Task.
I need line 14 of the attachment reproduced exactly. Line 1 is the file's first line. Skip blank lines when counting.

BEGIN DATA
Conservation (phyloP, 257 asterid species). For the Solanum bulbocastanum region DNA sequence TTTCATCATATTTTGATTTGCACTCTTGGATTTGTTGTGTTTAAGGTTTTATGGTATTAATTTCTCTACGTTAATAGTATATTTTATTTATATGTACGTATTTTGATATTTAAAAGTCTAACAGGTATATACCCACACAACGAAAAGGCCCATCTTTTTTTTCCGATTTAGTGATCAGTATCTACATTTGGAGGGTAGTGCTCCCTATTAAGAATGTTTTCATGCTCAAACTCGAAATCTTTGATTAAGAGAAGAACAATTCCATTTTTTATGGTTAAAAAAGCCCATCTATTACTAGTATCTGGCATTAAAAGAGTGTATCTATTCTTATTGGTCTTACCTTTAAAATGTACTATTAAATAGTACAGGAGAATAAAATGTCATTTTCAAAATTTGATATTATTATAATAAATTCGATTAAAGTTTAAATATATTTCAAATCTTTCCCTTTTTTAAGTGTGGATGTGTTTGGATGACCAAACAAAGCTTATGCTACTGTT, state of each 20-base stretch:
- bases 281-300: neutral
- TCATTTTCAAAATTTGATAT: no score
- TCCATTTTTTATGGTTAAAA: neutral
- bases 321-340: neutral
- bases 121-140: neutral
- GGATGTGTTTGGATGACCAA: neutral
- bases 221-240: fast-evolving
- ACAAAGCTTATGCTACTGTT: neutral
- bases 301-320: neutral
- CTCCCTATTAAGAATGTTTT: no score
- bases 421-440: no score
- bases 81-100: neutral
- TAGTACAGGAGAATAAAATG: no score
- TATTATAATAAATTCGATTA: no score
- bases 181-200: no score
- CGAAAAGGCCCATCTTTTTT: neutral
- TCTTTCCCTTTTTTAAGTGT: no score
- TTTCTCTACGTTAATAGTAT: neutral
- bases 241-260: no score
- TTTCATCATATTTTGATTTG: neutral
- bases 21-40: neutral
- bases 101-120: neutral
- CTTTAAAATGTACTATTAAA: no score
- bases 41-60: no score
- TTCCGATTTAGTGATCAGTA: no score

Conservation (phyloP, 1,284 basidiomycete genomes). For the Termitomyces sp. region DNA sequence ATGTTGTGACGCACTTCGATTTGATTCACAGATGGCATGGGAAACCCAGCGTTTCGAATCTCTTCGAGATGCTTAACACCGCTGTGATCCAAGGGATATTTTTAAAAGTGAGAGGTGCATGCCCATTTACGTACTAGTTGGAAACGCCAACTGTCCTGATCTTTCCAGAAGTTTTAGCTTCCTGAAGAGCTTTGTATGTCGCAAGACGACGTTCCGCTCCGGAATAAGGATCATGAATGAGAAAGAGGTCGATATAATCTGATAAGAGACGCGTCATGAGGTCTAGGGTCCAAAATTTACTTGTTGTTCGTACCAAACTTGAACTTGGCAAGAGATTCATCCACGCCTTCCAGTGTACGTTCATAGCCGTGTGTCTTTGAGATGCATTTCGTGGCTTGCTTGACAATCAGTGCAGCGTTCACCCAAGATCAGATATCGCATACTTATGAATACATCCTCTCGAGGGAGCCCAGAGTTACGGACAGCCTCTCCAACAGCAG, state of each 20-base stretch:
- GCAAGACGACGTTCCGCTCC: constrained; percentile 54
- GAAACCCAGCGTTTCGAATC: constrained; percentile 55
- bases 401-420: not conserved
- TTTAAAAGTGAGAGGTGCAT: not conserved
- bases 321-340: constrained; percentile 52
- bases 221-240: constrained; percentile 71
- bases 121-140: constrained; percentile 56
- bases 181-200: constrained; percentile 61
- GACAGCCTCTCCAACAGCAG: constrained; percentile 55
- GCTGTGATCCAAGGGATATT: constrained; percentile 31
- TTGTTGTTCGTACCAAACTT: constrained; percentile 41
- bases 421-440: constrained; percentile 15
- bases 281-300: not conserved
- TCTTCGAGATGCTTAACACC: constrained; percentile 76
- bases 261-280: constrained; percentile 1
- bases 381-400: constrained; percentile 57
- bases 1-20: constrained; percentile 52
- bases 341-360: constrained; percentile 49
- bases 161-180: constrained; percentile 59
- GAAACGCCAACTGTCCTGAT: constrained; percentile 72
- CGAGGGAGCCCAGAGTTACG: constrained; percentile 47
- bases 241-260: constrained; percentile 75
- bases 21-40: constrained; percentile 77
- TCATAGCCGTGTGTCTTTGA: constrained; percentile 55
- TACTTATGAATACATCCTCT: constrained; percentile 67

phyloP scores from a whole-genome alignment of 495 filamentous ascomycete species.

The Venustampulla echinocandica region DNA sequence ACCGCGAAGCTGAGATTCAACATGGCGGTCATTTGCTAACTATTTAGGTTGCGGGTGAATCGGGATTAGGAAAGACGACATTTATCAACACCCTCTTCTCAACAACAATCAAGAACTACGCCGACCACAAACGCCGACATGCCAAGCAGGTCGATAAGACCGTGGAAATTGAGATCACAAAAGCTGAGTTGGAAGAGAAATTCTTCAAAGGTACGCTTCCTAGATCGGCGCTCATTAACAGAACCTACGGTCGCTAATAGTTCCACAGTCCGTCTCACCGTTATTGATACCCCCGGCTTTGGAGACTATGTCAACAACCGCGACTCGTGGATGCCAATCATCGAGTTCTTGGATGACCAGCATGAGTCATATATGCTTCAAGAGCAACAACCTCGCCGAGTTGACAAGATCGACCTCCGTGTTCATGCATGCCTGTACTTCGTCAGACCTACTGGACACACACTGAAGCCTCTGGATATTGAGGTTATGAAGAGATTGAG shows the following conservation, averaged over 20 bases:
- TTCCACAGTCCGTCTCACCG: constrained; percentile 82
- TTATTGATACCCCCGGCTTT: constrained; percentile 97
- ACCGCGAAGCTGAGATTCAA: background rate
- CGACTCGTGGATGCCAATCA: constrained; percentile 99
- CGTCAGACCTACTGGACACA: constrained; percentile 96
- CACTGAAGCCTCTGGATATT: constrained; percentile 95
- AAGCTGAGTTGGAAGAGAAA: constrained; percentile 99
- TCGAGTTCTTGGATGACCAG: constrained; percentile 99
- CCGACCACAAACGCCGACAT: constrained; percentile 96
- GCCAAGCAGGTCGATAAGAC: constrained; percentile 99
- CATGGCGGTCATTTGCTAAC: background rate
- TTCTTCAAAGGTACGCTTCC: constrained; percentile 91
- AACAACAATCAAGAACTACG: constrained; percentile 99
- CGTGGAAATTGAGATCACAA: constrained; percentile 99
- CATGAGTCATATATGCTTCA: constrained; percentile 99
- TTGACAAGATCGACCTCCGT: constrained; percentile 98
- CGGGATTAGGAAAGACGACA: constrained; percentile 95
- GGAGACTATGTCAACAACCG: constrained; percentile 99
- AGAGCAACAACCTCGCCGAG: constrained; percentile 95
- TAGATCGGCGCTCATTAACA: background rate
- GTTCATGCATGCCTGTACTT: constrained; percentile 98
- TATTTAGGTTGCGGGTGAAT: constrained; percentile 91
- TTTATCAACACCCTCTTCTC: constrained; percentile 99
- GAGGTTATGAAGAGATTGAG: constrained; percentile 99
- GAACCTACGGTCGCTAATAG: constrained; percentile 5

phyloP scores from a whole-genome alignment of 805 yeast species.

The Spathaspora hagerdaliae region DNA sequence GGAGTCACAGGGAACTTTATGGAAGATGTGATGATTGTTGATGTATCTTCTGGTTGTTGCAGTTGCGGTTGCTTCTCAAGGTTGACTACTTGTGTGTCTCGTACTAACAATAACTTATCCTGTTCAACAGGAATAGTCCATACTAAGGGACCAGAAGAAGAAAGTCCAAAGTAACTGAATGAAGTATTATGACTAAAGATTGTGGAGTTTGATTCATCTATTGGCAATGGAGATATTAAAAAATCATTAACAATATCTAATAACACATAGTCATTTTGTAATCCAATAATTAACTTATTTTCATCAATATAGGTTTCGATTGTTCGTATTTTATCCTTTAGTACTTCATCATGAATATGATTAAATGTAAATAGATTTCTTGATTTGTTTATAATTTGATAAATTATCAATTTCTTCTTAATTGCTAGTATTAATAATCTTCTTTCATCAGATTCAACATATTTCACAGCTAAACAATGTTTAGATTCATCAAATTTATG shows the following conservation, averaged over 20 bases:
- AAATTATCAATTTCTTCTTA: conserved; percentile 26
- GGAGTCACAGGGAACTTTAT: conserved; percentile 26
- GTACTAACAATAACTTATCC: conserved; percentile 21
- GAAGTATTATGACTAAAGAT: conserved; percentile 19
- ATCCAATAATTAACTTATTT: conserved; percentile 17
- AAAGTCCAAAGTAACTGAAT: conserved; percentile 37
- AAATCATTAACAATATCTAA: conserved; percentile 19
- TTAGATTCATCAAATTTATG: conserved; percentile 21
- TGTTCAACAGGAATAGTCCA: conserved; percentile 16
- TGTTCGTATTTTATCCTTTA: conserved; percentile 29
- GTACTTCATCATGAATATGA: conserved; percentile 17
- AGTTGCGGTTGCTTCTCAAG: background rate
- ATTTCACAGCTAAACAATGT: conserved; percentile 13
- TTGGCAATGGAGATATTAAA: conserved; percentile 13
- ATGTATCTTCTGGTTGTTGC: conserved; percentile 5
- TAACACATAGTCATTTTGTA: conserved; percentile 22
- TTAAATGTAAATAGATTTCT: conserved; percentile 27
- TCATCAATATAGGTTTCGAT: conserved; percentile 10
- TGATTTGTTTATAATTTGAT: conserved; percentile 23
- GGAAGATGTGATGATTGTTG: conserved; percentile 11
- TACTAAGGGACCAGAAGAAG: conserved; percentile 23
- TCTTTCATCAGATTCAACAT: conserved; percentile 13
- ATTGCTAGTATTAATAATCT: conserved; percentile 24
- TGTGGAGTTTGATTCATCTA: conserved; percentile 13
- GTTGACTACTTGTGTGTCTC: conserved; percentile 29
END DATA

- TAGTACAGGAGAATAAAATG: no score